'On/Off LP' Transparent single sided eccentrically cut LP
Play samples: 'On-centre tone' and 'Off-centre tone' [with Real Audio] Buy Here!
This record marks the debut commercially available release on my audiOhRecordings
label which was set up to document my own music/sound projects. Following on
from the Wow 7" on Diskono in 1999, this record develops my invented 'eccentric'
[off-centre] cutting technique into a more purely sonic/scientific based project,
leaving 'music' to one side.
The one sided LP has just two 'tracks' or cuts [each ending in locked grooves] which both contain the same continuous full frequency drone/tone sourced from a test tone 45 played at 8 rpm. In this instance the inner track is cut symmetrically, and on the same side the outer track is cut off centre which turns the identical 'monotonous' stereo tone/drone into a pronounced sine wave sound as the arm sways from side to side. It was originally produced for playing on my especially built 'Twin' turntable for an exhibition at the Royal Society of British Sculptors called 'The Rumble' on the theme of spirals and sine waves. [For the exhibition I produced a series of 10 black no label copies of this disc, then titled 'Eccentric/Concentric LP' and archived as AudiOh 08]
The release comes in a numbered edition of 280, in see through faintly sepia toned vinyl with full colour labels, packaged in minimal white spined, hand scalpel cut sleeves. 100 copies will include an edition of the 'The Rumble' exhibition catalogue. The disc was cut by Lawrie at www.curvepusher.co.uk in Hackney London as he was the only person I could find in England over a 15 month period who would risk his cutting lathe. The outer track uses the full cutting area of the disc for maximum effect but this does mean that not all record players will play from the very start of the cut. This doesn't matter that much as the sound is identical all the way through! Due to the nature of the sound I encourage you to play it at all possible speeds and to experiment with dynamic EQ settings to gain as much as you can from the disc. It's meant to be an exploratory hands on product as much as it is a conceptual project on my behalf. If you get bored then experiment with it and don't be too precious!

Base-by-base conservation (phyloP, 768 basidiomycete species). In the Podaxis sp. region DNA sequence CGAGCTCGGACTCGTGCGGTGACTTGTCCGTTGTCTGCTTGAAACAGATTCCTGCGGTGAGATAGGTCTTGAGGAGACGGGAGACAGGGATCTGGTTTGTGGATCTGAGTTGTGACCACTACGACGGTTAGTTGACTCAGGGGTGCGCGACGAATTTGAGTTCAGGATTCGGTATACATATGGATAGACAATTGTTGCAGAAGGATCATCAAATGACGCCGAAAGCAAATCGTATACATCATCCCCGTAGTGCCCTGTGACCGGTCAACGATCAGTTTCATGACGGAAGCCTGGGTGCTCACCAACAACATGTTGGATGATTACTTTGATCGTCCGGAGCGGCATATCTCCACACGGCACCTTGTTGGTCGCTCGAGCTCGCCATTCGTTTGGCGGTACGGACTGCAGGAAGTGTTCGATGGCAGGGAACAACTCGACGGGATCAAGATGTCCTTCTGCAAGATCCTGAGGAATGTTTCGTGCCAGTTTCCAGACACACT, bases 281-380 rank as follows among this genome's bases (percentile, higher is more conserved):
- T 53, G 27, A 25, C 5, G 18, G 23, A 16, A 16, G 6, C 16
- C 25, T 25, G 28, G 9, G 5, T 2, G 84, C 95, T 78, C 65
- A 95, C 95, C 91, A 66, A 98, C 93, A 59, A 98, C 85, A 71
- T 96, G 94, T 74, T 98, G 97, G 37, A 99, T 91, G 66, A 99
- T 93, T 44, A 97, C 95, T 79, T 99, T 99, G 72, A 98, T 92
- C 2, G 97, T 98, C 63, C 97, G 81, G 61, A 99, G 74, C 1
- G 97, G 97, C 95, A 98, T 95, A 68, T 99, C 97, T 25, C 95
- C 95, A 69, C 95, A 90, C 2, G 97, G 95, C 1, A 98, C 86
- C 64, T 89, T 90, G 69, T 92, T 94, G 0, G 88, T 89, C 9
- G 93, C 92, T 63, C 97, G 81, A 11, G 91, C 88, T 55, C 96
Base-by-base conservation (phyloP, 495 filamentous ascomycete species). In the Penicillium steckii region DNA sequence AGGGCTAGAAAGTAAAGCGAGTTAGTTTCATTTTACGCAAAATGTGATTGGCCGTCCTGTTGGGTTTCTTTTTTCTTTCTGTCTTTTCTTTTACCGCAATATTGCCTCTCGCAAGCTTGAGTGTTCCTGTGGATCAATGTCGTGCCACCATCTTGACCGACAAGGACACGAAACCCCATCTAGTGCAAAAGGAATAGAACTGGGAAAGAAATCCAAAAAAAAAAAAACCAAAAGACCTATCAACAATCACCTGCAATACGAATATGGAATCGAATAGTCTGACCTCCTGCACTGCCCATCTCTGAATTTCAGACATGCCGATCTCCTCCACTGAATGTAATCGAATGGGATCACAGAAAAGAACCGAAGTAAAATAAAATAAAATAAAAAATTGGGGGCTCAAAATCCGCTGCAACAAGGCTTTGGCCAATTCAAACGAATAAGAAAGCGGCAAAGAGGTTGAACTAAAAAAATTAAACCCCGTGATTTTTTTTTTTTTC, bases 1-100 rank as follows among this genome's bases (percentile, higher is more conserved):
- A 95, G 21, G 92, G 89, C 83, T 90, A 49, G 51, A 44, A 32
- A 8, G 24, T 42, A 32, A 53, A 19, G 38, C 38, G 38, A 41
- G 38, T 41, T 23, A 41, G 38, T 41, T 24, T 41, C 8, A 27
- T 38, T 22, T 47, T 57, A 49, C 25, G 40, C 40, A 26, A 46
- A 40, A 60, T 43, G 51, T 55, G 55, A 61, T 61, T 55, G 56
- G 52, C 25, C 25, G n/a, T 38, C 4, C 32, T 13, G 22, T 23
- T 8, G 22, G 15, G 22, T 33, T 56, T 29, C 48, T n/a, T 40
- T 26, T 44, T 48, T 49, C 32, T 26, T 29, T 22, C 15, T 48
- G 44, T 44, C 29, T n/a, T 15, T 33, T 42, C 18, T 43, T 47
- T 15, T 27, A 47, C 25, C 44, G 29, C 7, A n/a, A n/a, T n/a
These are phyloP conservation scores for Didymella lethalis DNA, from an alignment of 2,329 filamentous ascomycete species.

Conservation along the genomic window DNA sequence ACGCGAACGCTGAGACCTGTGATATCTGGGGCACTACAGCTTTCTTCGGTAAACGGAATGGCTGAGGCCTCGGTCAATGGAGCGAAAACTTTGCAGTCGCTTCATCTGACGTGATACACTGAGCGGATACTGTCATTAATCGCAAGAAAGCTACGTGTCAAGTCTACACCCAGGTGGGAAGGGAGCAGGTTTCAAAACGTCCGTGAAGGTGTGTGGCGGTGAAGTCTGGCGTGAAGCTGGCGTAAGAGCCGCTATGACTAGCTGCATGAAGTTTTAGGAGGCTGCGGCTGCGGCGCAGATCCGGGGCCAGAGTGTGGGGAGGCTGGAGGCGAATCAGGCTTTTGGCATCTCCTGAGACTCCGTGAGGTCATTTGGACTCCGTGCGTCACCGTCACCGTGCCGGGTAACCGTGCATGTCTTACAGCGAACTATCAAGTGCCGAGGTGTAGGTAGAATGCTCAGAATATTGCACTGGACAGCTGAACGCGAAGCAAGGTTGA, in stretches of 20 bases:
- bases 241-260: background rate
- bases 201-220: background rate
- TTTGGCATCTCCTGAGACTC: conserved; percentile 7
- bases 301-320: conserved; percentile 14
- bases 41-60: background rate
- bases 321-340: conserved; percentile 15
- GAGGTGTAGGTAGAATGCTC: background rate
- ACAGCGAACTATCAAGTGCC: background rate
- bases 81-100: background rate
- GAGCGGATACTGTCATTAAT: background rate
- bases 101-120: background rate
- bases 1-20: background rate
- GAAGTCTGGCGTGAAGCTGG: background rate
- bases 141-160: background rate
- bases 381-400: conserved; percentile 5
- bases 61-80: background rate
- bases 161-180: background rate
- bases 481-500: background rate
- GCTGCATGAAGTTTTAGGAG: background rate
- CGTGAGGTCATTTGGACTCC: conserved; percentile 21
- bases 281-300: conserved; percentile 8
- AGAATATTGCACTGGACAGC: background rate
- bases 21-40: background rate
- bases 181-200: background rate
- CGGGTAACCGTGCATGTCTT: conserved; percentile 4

Display at The Royal Society of British Sculptors, feb 2001
"Nothing bears testament to the efficiency and importance of the spiral
as a framework for encoding information more than its importance in the architecture
of DNA, but spiral formations can be distributed horizontally (across flat planes)
as well as vertically too. Examples include traditional vinyl records, revolving
magnetic storage media, and the various forms of laser-disc such as CD, CD-R,
DVD and Minidisc formats etc.
Architect Janek Schaefer's 'Wow' 7" takes an amalgam of sinusoidal sweep signals (audible as developing undulating tones) and uses innovative 'eccentric' cutting techniques to magnify a technical error produced by asymmetries in records when played on a turntable. The result of Janek's experimentation here is a record whose off-centre tracking causes the tone arm of the record player to move from side to side creating fluctuation in the playing speed as it revolves, distortions onomatopoeically referred to as 'wow'. This results in a unique hybrid artefact, part record, part sculpture, part self-activating physical remix and also part musical instrument. Writing in The Wire magazine (November 2000) Paul Sullivan described Janek's 7" as magnifying the 'wobbling sound that so many turntable manufacturers have spent years trying to eliminate', and in the same magazine Chris Sharp described this work as a 'playful reminder that music, for all its ineffability, is at base just a specialised branch of physics'.
Janek's ‘On/Off LP’ (AudiOh 09) takes this same process one stage further. The vinyl disc is cut with two identical tracks each containing an identical continuous tone which both end in locked-grooves [infinitely repeating circular loops]. In this case the inner groove is cut and plays normally while the outer is cut asymmetrically on the same surface. These are played back simultaneously on his purpose built 'Twin’ Turntable. "During the cutting stage of each record I made a second hole in the lacquer and cut the eccentric tracks around these new centres. This meant that when it came to press the discs using the initial / original centre holes the actual sound is positioned off-centre on the discs, which as described, forces the music to physically fluctuate and deviate from the original recording".
The exhibition was curated by Joe Banks [Disinformation] and other exhibitors included: Aardman animation, Georgina Brett, Adam Lowe & Bob Shannon, Ravi Deepres, ECM232, Michael Green, Rob Mullender and james Spiring.